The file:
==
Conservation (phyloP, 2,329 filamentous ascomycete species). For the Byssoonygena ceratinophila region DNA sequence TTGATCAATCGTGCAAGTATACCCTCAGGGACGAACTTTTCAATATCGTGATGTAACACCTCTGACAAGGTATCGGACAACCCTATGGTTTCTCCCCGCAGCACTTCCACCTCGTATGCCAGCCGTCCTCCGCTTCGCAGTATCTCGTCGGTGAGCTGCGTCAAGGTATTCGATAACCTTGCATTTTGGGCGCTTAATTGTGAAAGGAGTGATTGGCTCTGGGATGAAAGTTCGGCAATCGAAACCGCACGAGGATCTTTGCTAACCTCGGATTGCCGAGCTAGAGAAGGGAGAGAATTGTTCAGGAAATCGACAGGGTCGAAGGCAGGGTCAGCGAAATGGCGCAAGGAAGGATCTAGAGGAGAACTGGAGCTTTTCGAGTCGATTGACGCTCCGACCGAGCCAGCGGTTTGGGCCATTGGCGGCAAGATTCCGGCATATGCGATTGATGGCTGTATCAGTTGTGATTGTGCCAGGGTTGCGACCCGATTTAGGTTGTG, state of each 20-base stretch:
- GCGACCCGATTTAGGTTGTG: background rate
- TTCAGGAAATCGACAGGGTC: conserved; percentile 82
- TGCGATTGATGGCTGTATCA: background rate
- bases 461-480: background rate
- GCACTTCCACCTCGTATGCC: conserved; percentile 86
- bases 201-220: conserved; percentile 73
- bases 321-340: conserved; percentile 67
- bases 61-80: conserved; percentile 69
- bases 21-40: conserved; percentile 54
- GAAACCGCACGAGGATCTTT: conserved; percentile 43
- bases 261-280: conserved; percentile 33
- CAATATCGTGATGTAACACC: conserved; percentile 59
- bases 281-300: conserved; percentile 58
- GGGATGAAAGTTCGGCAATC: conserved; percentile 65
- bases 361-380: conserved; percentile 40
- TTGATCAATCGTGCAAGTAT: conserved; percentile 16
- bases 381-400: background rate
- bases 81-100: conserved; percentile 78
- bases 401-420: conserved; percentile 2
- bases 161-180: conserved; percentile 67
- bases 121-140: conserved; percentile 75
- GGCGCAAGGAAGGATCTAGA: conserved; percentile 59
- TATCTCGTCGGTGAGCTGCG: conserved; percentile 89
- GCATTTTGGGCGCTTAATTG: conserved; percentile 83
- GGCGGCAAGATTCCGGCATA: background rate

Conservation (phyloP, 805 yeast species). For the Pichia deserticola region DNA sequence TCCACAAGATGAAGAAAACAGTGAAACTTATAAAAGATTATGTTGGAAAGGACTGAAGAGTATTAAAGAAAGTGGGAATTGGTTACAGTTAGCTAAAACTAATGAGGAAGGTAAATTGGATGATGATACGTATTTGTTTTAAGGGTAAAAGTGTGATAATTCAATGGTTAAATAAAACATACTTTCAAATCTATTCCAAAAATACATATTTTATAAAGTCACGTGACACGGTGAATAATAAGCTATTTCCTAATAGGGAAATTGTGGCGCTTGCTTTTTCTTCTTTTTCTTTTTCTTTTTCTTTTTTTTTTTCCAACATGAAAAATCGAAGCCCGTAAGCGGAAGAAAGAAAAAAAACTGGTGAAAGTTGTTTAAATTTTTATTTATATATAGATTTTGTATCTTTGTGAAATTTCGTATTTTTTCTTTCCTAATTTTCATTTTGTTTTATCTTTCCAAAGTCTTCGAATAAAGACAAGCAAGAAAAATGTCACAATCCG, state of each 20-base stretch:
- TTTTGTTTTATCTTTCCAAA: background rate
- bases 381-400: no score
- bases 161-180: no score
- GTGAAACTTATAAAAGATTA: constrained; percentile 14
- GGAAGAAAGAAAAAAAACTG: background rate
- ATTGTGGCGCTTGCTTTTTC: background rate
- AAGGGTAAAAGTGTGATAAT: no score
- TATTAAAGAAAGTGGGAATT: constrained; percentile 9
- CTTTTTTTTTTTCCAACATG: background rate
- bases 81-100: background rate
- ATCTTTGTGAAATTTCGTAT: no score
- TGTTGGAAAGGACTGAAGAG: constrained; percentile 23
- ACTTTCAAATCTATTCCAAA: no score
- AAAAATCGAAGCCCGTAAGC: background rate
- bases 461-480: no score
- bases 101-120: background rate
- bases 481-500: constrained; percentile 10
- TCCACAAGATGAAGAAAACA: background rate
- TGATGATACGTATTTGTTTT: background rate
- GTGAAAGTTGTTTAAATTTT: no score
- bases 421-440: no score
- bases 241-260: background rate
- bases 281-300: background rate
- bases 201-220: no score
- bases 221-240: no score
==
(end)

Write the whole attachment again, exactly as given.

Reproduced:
Conservation (phyloP, 2,329 filamentous ascomycete species). For the Byssoonygena ceratinophila region DNA sequence TTGATCAATCGTGCAAGTATACCCTCAGGGACGAACTTTTCAATATCGTGATGTAACACCTCTGACAAGGTATCGGACAACCCTATGGTTTCTCCCCGCAGCACTTCCACCTCGTATGCCAGCCGTCCTCCGCTTCGCAGTATCTCGTCGGTGAGCTGCGTCAAGGTATTCGATAACCTTGCATTTTGGGCGCTTAATTGTGAAAGGAGTGATTGGCTCTGGGATGAAAGTTCGGCAATCGAAACCGCACGAGGATCTTTGCTAACCTCGGATTGCCGAGCTAGAGAAGGGAGAGAATTGTTCAGGAAATCGACAGGGTCGAAGGCAGGGTCAGCGAAATGGCGCAAGGAAGGATCTAGAGGAGAACTGGAGCTTTTCGAGTCGATTGACGCTCCGACCGAGCCAGCGGTTTGGGCCATTGGCGGCAAGATTCCGGCATATGCGATTGATGGCTGTATCAGTTGTGATTGTGCCAGGGTTGCGACCCGATTTAGGTTGTG, state of each 20-base stretch:
- GCGACCCGATTTAGGTTGTG: background rate
- TTCAGGAAATCGACAGGGTC: conserved; percentile 82
- TGCGATTGATGGCTGTATCA: background rate
- bases 461-480: background rate
- GCACTTCCACCTCGTATGCC: conserved; percentile 86
- bases 201-220: conserved; percentile 73
- bases 321-340: conserved; percentile 67
- bases 61-80: conserved; percentile 69
- bases 21-40: conserved; percentile 54
- GAAACCGCACGAGGATCTTT: conserved; percentile 43
- bases 261-280: conserved; percentile 33
- CAATATCGTGATGTAACACC: conserved; percentile 59
- bases 281-300: conserved; percentile 58
- GGGATGAAAGTTCGGCAATC: conserved; percentile 65
- bases 361-380: conserved; percentile 40
- TTGATCAATCGTGCAAGTAT: conserved; percentile 16
- bases 381-400: background rate
- bases 81-100: conserved; percentile 78
- bases 401-420: conserved; percentile 2
- bases 161-180: conserved; percentile 67
- bases 121-140: conserved; percentile 75
- GGCGCAAGGAAGGATCTAGA: conserved; percentile 59
- TATCTCGTCGGTGAGCTGCG: conserved; percentile 89
- GCATTTTGGGCGCTTAATTG: conserved; percentile 83
- GGCGGCAAGATTCCGGCATA: background rate

Conservation (phyloP, 805 yeast species). For the Pichia deserticola region DNA sequence TCCACAAGATGAAGAAAACAGTGAAACTTATAAAAGATTATGTTGGAAAGGACTGAAGAGTATTAAAGAAAGTGGGAATTGGTTACAGTTAGCTAAAACTAATGAGGAAGGTAAATTGGATGATGATACGTATTTGTTTTAAGGGTAAAAGTGTGATAATTCAATGGTTAAATAAAACATACTTTCAAATCTATTCCAAAAATACATATTTTATAAAGTCACGTGACACGGTGAATAATAAGCTATTTCCTAATAGGGAAATTGTGGCGCTTGCTTTTTCTTCTTTTTCTTTTTCTTTTTCTTTTTTTTTTTCCAACATGAAAAATCGAAGCCCGTAAGCGGAAGAAAGAAAAAAAACTGGTGAAAGTTGTTTAAATTTTTATTTATATATAGATTTTGTATCTTTGTGAAATTTCGTATTTTTTCTTTCCTAATTTTCATTTTGTTTTATCTTTCCAAAGTCTTCGAATAAAGACAAGCAAGAAAAATGTCACAATCCG, state of each 20-base stretch:
- TTTTGTTTTATCTTTCCAAA: background rate
- bases 381-400: no score
- bases 161-180: no score
- GTGAAACTTATAAAAGATTA: constrained; percentile 14
- GGAAGAAAGAAAAAAAACTG: background rate
- ATTGTGGCGCTTGCTTTTTC: background rate
- AAGGGTAAAAGTGTGATAAT: no score
- TATTAAAGAAAGTGGGAATT: constrained; percentile 9
- CTTTTTTTTTTTCCAACATG: background rate
- bases 81-100: background rate
- ATCTTTGTGAAATTTCGTAT: no score
- TGTTGGAAAGGACTGAAGAG: constrained; percentile 23
- ACTTTCAAATCTATTCCAAA: no score
- AAAAATCGAAGCCCGTAAGC: background rate
- bases 461-480: no score
- bases 101-120: background rate
- bases 481-500: constrained; percentile 10
- TCCACAAGATGAAGAAAACA: background rate
- TGATGATACGTATTTGTTTT: background rate
- GTGAAAGTTGTTTAAATTTT: no score
- bases 421-440: no score
- bases 241-260: background rate
- bases 281-300: background rate
- bases 201-220: no score
- bases 221-240: no score